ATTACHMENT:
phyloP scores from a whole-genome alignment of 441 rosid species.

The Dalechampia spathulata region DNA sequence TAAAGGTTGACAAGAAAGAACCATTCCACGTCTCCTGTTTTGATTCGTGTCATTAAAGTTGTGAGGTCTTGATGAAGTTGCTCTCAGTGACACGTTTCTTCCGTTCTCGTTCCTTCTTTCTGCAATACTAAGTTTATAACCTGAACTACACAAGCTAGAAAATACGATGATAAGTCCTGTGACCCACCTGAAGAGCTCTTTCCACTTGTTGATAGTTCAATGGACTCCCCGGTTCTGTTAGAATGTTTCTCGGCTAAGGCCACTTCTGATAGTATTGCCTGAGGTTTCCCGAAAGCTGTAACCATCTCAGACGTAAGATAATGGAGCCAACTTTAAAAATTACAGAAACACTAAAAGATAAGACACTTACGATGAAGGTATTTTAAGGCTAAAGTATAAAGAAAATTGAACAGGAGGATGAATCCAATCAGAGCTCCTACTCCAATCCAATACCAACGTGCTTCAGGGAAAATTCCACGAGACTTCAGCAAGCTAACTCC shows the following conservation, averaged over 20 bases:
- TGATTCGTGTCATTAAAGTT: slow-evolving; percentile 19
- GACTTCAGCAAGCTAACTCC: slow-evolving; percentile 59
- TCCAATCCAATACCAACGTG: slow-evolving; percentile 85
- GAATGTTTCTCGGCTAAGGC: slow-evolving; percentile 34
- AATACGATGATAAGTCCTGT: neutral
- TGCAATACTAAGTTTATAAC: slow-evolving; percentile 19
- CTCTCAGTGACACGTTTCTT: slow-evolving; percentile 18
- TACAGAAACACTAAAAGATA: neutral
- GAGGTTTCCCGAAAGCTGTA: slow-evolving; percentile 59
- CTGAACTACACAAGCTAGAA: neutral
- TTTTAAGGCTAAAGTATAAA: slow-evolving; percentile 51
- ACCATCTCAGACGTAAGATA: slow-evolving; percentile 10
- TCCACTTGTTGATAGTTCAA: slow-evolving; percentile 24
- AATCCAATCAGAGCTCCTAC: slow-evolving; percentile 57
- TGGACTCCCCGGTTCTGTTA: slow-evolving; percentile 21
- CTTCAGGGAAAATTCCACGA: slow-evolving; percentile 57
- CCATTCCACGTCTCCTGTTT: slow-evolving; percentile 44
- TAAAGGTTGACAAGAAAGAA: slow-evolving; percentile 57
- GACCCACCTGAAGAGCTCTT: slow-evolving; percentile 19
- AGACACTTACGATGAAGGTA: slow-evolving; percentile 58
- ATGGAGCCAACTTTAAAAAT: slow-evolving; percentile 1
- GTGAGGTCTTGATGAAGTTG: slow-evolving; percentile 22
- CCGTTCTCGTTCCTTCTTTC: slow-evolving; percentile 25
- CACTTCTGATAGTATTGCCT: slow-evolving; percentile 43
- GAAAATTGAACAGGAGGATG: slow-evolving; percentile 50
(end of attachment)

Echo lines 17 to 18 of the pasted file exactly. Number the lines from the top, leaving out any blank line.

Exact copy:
- TGGACTCCCCGGTTCTGTTA: slow-evolving; percentile 21
- CTTCAGGGAAAATTCCACGA: slow-evolving; percentile 57